Posted by & filed under Articles, Delhi, Sulabh News.

It's good that union minister Jairam Ramesh has triggered an animated conversation around toilets, usually given short shrift in public discourse. But at the same time, pitching temples against toilets on a priority scale has confounded the debate. The issue at hand cannot be boiled down to a simple faith vs utility argument. Temples are places where a community congregates, and there is enough individual and community interest in building them. But the issue is what can be a viable business model for building toilets, which serve individuals or small groups.

It's here that the government needs to step in. Ramesh is ducking responsibility as a member of the Union Cabinet if he merely attributes the shortage of toilets to a supposed philanthropic deficit in Indian society overall, carefully bracketing out any government role in enhancing social welfare, in this case sanitation. Interestingly, the most active intervention in this field has come from Sulabh International, an NGO which launched a movement in the 1970s to liberate scavengers. Using low-cost and hygienic technology Sulabh has, over the last three decades, devised 26 toilet designs of varying budgets, with the help of local materials, factoring in existing water scarcity.

Its partnerships with governments, private companies, religious institutions and railways have generated viable non-profit business models, based on communication and motivation. The most successful of these include residential and pay-per-use toilets in highly populated areas, building toilets on land and funds provident by the clients. Since then more private players, like the Society for Promotion of Area Resource Centres, have entered the toilets market. But at the end of the day, the onus of ensuring universal access to toilets rests primarily on governments and not on NGOs or religious trusts.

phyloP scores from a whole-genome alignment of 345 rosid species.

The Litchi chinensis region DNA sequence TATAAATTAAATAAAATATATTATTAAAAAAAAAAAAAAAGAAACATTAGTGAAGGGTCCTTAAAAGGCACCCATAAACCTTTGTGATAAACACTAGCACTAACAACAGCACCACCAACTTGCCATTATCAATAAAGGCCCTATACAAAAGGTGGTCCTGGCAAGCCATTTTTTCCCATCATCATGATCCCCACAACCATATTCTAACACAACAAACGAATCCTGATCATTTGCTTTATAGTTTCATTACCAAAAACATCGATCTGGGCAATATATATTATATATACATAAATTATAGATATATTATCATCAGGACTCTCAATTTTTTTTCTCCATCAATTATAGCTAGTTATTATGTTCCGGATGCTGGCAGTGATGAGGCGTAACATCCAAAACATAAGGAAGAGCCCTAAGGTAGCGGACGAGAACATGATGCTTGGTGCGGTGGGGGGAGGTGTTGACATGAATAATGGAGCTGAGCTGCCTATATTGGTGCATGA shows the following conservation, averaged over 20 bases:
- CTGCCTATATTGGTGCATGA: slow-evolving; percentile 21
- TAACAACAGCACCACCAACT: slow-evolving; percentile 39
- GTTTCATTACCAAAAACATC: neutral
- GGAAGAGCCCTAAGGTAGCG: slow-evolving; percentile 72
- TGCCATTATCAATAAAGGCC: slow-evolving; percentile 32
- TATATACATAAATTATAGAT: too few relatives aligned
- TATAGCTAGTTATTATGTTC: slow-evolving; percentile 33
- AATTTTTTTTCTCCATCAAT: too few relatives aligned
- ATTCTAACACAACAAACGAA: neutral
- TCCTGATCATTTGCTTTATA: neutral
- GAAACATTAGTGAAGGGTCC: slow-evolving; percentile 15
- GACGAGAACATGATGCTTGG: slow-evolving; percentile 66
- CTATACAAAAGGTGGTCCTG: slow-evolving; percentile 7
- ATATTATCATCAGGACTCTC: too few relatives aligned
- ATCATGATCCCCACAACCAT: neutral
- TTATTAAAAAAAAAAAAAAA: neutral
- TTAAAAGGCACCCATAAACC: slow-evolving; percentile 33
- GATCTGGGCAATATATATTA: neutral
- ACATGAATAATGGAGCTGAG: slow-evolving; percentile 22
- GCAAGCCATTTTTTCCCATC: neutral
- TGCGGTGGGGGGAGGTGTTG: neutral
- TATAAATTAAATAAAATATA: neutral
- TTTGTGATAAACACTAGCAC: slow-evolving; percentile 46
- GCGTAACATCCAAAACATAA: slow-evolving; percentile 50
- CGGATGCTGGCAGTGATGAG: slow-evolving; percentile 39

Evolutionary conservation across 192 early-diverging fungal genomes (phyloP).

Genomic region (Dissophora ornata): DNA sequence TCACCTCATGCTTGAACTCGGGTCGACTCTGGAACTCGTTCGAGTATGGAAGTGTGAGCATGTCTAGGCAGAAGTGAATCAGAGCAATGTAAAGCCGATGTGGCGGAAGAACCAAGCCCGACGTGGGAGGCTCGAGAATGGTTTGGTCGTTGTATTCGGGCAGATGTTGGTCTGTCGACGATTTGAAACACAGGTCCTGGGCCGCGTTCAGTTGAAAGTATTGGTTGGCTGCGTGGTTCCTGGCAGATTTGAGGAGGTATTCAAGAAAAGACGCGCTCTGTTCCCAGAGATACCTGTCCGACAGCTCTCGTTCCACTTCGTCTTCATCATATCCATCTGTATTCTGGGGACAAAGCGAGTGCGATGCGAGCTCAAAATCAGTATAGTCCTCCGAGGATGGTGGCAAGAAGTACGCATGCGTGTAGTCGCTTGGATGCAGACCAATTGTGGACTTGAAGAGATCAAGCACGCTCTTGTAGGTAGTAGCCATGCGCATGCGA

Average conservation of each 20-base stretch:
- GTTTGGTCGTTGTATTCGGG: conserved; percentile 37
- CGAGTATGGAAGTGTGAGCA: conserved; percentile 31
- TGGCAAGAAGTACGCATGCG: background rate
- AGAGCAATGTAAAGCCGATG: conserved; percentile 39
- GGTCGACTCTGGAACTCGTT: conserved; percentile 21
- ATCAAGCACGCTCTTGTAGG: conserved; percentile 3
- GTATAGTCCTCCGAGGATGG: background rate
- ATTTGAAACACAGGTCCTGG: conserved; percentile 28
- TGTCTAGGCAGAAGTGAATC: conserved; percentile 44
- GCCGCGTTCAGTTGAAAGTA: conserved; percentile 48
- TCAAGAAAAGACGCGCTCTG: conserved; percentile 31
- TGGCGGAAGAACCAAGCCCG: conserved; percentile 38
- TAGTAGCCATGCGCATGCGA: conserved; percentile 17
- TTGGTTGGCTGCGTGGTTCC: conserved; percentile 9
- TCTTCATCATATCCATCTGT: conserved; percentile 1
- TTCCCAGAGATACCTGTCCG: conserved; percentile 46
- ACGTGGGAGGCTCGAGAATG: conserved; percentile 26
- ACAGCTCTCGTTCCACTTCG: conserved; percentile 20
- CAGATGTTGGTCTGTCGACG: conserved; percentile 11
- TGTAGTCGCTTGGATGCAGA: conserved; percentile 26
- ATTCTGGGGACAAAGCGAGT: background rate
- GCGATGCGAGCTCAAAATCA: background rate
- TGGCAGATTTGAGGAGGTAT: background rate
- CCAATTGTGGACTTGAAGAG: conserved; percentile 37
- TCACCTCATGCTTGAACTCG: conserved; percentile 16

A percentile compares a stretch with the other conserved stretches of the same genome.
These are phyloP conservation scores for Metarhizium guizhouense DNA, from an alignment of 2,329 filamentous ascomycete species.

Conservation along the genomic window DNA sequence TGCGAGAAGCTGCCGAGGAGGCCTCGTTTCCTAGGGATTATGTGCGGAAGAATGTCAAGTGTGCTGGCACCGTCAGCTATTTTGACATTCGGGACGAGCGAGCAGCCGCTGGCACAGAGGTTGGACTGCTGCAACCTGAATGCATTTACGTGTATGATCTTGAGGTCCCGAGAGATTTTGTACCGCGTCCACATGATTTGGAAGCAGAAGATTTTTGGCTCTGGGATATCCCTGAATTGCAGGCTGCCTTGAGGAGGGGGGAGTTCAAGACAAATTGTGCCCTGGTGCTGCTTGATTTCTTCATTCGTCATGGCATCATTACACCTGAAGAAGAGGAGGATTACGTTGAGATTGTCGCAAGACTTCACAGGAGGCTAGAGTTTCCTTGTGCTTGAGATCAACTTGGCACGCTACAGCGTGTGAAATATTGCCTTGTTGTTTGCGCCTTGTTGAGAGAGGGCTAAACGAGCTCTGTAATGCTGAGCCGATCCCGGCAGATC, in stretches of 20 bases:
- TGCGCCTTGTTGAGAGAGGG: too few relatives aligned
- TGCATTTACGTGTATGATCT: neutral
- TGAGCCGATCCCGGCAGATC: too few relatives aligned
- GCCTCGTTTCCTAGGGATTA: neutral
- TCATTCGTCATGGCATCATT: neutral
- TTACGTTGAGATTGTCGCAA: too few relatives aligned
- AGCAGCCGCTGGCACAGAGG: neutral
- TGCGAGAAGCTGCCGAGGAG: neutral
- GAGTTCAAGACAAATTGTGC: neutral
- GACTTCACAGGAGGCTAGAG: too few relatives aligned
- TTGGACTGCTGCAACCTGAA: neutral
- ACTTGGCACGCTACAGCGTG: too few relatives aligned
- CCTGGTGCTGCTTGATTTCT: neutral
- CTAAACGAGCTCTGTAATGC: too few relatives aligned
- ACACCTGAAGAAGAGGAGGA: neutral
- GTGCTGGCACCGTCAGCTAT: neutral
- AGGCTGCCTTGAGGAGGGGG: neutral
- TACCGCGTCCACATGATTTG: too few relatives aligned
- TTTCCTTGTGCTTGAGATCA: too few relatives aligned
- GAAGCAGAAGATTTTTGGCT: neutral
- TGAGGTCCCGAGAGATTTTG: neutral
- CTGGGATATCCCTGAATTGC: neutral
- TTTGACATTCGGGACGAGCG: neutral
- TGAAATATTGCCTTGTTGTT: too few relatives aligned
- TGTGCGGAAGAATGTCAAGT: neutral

Source : http://timesofindia.indiatimes.com/home/opinion/edit-page/Lets-talk-about-it-Ramesh-has-brought-toilets-into-public-discourse-now-devise-solutions/articleshow/16772821.cms

Posted by & filed under Articles, Delhi, In the Press.

Census 2011 threw up a malodorous statistic: people in 49.8 per cent of households have no toilet facilities and defecate in the open. In contrast, 63.2 per cent of households have a telephone connection, of which 52.3 per cent have cell phones; as for televisions, almost half of the country’s households possess one. Nobody would even whisper in protest if someone, struck by this perverse anomaly, were to say that Indians needs toilets more than they do television sets and telephones. So why is there such blather over some perfectly reasonable remarks by Union Minister of Rural Development Jairam Ramesh which were intended to stress that India requires more toilets than it does more temples? His suggestion that India has more temples than toilets was not part of an anti-religious tirade but a piece of hyperbole to stress the importance of sanitation in a speech to panchayat-level workers at the launch of a campaign to end open defecation. To suggest, as some have, that it was an insidious attempt to hyphenate toilets and temples in an ugly alliterative juxtaposition is rank nonsense.